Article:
A favorite object of Trump’s expertise remains the wall he is attempting to build along the southern border. His outlandish suggestions include proposals to paint it black so it would be too hot to climb, electrify it and cap it with spikes. The New York Times reported that he considered adding a water-filled moat that would be stocked with snakes and alligators, a farcical idea for which aides nonetheless felt compelled to seek a cost estimate. Officials at the Department of Homeland Security and the Army Corps of Engineers have spent months constructing prototypes and convincing the commander in chief to abandon impractical, expensive and constantly changing demands.

Trump has a few ideas about the weather, too. During meetings to discuss hurricane response, Trump has asked why the government doesn’t just drop a nuclear bomb on hurricanes before they make landfall. Despite the fact that nuking a hurricane would be banned by treaty, would spread radioactive fallout along the hurricane’s path and would do nothing to actually stop the storm, an administration official reportedly told Trump, “Sir, we’ll look into that.”

Trump’s “knowledge” of chemistry and physics are joined by an interest in geography. Last August, he repeatedly pushed advisers to consider whether the United States could purchase Greenland from the government of Denmark. When news of his plan leaked and the Danish prime minister publicly responded that Greenland was not for sale, Trump publicly pouted by abruptly canceling a planned meeting with her.

It is tempting to laugh off the Donald’s most ridiculous ideas as comic relief that will never be implemented because cooler and wiser heads in the government will ultimately prevail. Indeed, Trump’s defenders often try to defend his wackiest suggestions by declaring him an innovative thinker, usually just before he hangs them out to dry by denying he said the thing he clearly said or by pretending he was joking, as he did with his comments on disinfectants. “I was asking a question sarcastically,” he said Friday.

But these journeys deep into the abyss of the Trump mind have real effects on the workings of government and the behavior of individual Americans. Officials spend time and resources that should be directed toward addressing actual problems instead of studying Trump’s worst ideas and convincing him to back down. For example, Anthony S. Fauci, the government’s top infectious disease expert, has been forced to intervene repeatedly with Trump over policies that Fauci says would compromise public health.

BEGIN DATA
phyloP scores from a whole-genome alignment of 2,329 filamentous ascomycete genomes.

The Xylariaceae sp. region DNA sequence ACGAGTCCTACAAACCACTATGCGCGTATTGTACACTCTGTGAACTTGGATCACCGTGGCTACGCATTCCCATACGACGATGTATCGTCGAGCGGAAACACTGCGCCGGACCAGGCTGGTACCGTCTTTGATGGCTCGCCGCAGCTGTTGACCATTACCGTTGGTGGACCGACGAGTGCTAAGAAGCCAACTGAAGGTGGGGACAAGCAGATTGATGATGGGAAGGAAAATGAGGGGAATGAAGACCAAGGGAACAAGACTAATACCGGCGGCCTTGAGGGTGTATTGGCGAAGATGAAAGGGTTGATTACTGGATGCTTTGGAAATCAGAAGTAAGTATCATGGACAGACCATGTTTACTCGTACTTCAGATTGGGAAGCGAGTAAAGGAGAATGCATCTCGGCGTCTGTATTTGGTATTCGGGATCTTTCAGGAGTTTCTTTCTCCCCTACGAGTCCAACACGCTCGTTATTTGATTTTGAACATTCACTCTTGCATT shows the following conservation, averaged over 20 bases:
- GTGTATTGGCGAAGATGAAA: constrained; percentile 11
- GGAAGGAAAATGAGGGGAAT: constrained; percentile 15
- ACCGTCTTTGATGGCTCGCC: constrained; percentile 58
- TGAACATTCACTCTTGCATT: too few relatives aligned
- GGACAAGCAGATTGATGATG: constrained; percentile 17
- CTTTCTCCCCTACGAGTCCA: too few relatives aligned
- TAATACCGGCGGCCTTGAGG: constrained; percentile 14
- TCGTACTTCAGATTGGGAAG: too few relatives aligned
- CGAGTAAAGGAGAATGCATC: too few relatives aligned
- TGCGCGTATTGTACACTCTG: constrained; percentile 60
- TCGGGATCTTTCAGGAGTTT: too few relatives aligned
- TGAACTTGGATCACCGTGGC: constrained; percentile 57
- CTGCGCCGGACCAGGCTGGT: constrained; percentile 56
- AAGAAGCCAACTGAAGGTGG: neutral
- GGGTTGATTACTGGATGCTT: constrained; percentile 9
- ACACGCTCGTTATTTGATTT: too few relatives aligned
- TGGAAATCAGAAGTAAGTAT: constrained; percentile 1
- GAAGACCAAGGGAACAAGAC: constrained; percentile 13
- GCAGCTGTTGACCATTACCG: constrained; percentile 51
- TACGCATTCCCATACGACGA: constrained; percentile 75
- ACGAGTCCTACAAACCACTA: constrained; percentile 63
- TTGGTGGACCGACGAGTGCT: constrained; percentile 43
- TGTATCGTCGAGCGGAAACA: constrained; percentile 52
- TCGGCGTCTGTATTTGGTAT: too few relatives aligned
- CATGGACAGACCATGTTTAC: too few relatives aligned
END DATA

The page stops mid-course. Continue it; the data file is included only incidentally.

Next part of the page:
Other officials burn their own hard-earned credibility by publicly defending Trump’s delusions. When Trump initially made his disinfectant recommendation, he paired it with this suggestion: “Supposing we hit the body with a tremendous — whether it’s ultraviolet or just very powerful light — and I think you said that hasn’t been checked but you’re going to test it. And then I said, supposing you brought the light inside the body, which you can do either through the skin or in some other way, and I think you said you’re going to test that too. It sounds interesting.”

The look of obvious discomfort on the face of Deborah Birx, the administration’s coronavirus response coordinator, made her an Internet sensation. A day later, she defended Trump on Fox News by arguing, “when he gets new information, he likes to talk that through, out loud,” a head-scratching explanation that also contradicted Trump’s remark that he was being sarcastic.

When Trump says he was being ‘sarcastic,’ it’s just part of his gaslighting

Some of Trump’s silliest ideas actually make it into policy. Just as customs agents can’t catch every vehicle smuggling drugs through the border, government officials can’t prevent every Trumpian musing from being turned into reality. We now have a Space Force, a new branch of the armed services that cost billions to establish and serves no discernible purpose that wasn’t already being handled elsewhere. Trump’s obsession with the trappings of military pomp eventually got him the Fourth of July gathering he’d long sought, even if the tanks he wanted to parade down the Mall ended up merely parked there instead. He seems intent on recalling a thousand cadets to the U.S. Military Academy so he can deliver a graduation speech, despite the public health risks it will cause.

Beyond Washington, some Trump loyalists have trouble discerning which of his ideas stray from mere quirkiness into the realm of personal danger. When the Donald repeatedly pushed chloroquine and hydroxychloroquine as a potential “game-changer” in the treatment of patients with covid-19, despite an absence of scientific evidence, Americans responded by hoarding and consuming the drugs, sometimes at their own peril. Maryland’s emergency hotline received over 100 calls about disinfectants after Trump’s latest comments. New York City’s poison control center reported a spike in cases of exposure to disinfectants, including Lysol.